The Ontario Court of Appeal's March 13, 2015 decision in Parsons v. Ontario has added another
layer of complexity to the procedure surrounding
multijurisdictional class actions. A sharply divided Ontario Court
of Appeal held that it was an error of law to hold a sitting of the
Ontario Superior Court outside of Ontario in the
absence of a video link to a courtroom in Ontario. A
majority of the Court of Appeal held that such a video link was
necessary to ensure that the Ontario public has access to the
proceedings. The Court of Appeal's decision serves a useful
reminder of the territorial and jurisdictional limits of the
Ontario Superior Court in an era of global commerce, but will
likely create an additional obstacle to efforts to improve the
coordination and efficient management of multijurisdictional class
The decision was extremely complex and lengthy, and each of the
three judges sitting on the panel wrote a separate set of reasons.
It would appear that the major points emerging from the case
In Ontario, an appeal from an order permitting a sitting of a
Court outside of the province is likely to be considered a
"final" order rather than an interlocutory order, at
least in the context of supervising a settlement, meaning an appeal
of that order is taken to the Court of Appeal rather than the
In principle, the Ontario Superior Court may sit outside
Ontario, but a video link to a courtroom in Ontario will be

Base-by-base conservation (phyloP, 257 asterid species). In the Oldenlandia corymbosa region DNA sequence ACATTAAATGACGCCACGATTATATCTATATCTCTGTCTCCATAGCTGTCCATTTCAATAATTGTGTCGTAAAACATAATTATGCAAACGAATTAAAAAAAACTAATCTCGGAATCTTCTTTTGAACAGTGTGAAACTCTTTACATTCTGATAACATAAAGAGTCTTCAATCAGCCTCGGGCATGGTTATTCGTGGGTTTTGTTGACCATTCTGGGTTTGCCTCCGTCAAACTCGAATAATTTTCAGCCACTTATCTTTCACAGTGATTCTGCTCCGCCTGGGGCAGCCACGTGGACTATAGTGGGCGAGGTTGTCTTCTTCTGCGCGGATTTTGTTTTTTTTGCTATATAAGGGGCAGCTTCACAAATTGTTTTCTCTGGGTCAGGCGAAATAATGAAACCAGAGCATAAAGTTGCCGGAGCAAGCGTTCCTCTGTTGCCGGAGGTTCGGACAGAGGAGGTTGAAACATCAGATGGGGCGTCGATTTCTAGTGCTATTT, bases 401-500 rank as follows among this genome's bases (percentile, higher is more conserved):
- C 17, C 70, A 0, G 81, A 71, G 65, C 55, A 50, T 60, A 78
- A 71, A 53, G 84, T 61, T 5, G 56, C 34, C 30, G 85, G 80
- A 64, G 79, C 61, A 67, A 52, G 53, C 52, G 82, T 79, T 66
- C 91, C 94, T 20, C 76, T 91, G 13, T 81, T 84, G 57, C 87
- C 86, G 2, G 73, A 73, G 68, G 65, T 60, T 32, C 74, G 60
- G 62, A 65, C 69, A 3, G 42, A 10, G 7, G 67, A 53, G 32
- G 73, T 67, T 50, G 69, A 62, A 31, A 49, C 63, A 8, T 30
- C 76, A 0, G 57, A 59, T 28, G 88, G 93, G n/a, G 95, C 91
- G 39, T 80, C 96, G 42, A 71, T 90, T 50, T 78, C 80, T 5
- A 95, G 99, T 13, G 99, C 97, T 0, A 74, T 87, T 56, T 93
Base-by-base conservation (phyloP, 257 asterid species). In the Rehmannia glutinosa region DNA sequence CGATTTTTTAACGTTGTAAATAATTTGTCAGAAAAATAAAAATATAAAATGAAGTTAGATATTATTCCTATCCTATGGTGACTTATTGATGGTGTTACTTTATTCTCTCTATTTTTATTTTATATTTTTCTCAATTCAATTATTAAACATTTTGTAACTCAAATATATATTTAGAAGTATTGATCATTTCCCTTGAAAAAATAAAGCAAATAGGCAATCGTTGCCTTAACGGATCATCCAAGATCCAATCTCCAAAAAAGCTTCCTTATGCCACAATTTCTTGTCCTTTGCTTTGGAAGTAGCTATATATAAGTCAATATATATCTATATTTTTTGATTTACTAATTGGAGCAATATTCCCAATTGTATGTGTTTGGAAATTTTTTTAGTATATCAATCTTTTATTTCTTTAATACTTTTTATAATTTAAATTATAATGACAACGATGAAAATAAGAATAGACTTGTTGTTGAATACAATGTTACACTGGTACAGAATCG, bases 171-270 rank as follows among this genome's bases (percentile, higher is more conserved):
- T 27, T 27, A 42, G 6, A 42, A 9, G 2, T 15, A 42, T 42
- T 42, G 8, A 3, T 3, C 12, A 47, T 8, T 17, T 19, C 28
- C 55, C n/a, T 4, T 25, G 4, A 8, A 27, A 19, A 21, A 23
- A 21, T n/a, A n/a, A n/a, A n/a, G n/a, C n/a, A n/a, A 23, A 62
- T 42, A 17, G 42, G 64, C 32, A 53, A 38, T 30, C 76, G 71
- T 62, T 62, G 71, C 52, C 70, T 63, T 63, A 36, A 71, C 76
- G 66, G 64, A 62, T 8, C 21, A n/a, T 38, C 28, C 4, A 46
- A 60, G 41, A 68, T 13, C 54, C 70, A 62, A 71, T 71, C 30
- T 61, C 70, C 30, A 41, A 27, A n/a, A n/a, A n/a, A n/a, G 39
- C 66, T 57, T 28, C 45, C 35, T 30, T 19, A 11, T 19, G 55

There will always be discretion to decline to hold a sitting of
a provincial superior court outside of its home province.
There remains a need for comprehensive guidance from the
provincial legislatures about practice in the area of
multijurisdictional class proceedings.
Given the dissents on various issues in Parsons, and
the different results achieved at different levels of Court in
cases in Ontario, Québec and British Columbia in this
respect, it will be interesting to see if the Supreme Court of
Canada will grant leave to appeal the decision in Parsons
and/or a similar B.C. case, Endean v. British Columbia. (The Supreme Court
granted an extension of time to seek leave to appeal
Endean until 60 days after the release of the reasons in
We will be publishing a more detailed analysis of the case
The content of this article is intended to provide a general
guide to the subject matter. Specialist advice should be sought
about your specific circumstances.
To print this article, all you need is to be registered on Mondaq.com.
Click to Login as an existing user or Register so you can print this article.
It's not often that our little blog intersects with such titanic struggles as the U.S. presidential race – and by using the term "titanic" I certainly don't mean to suggest that anything disastrous is in the future.
J.J. v. C.C., is an interesting case in which the court held that an automotive garage owes a duty to minor children to secure the vehicles on the premises by locking the cars and safely storing the car keys...
In Irwin v. Alberta Veterinary Medical Association, 2015 ABCA 396, the Alberta Court of Appeal found that the "ABVMA" failed to afford procedural fairness to a veterinarian undergoing an incapacity assessment.
Register for Access and our Free Biweekly Alert for
This service is completely free. Access 250,000 archived articles from 100+ countries and get a personalised email twice a week covering developments (and yes, our lawyers like to think you’ve read our Disclaimer).